You'll undoubtedly say "well, if you don't like it, then leave", but that mentality ignores some very important factors. Engineers are an odd assortment. First, we typically genuinely love what we do. We don't mind working 50 hours a week, because we love it, but that doesn't mean we don't get exhausted. Also, our work ethic is typically top notch, and we have a huge amount of pride in what we do. We take ownership in what we create and it hurts us to abandon it. We also put up with an amazing amount of BS. A lot of companies understand this, and use it to their advantage to basically turn us into slaves. Yes, not in the literal sense, but by taking advantage of our idiosyncrasies, they effectively do.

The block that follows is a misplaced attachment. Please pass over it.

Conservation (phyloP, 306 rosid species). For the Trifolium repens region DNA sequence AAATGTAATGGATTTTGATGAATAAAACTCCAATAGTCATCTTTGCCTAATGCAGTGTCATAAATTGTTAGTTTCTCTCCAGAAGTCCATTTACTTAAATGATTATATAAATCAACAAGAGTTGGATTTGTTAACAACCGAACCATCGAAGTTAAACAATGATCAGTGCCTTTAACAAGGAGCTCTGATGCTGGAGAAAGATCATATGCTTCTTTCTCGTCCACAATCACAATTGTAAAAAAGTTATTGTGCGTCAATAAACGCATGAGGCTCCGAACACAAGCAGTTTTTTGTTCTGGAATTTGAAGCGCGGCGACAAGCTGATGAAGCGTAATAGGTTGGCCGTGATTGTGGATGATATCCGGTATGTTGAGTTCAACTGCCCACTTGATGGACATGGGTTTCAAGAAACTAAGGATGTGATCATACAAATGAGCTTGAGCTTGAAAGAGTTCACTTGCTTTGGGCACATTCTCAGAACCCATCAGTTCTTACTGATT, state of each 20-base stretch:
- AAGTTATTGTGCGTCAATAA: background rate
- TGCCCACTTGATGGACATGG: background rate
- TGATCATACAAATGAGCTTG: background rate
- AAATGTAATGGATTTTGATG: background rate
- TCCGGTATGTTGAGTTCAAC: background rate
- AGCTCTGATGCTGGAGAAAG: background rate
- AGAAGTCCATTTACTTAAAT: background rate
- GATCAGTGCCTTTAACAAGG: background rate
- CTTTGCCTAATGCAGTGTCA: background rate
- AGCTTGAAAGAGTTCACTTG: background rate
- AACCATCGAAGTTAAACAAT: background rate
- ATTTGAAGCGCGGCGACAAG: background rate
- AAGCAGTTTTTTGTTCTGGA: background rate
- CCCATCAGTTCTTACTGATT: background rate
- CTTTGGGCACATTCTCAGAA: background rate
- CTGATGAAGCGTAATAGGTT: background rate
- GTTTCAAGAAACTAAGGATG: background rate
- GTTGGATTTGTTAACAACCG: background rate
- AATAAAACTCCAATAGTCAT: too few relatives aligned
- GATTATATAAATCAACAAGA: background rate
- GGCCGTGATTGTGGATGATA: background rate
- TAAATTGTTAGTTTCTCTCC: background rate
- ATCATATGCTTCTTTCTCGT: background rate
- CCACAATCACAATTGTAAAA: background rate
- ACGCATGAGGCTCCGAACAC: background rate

• Re:Common sense (Score:5, Informative)

    by AngryDeuce ( 2205124 ) on Friday January 27, 2012 @11:31AM (#38839711)

    Of course it should be. People should not be locked into one employer just because any potential employer in their field has a No Poach agreement with their current employer. It seems ridiculous now, but as these companies get larger, and their reach and influence gets larger, it's only going to get worse.

    If things like this are allowed to stand, how long will it be before you're basically locked into an employer for life? People laugh at the rhetoric that gets thrown around these days, like indentured servants, or serfs, but really, what else could you call employees in a situation like this? And what recourse would employees have? Leave their field entirely? Or the deliberately ignorant "Start your own business, then!!" that is thrown around whenever anyone complains about their employer these days?

    It never ceases to amaze me how much the common man will fight against his own self-interest. In what possible way could these No Poach agreements benefit anyone that is not a C-level executive at any of these companies?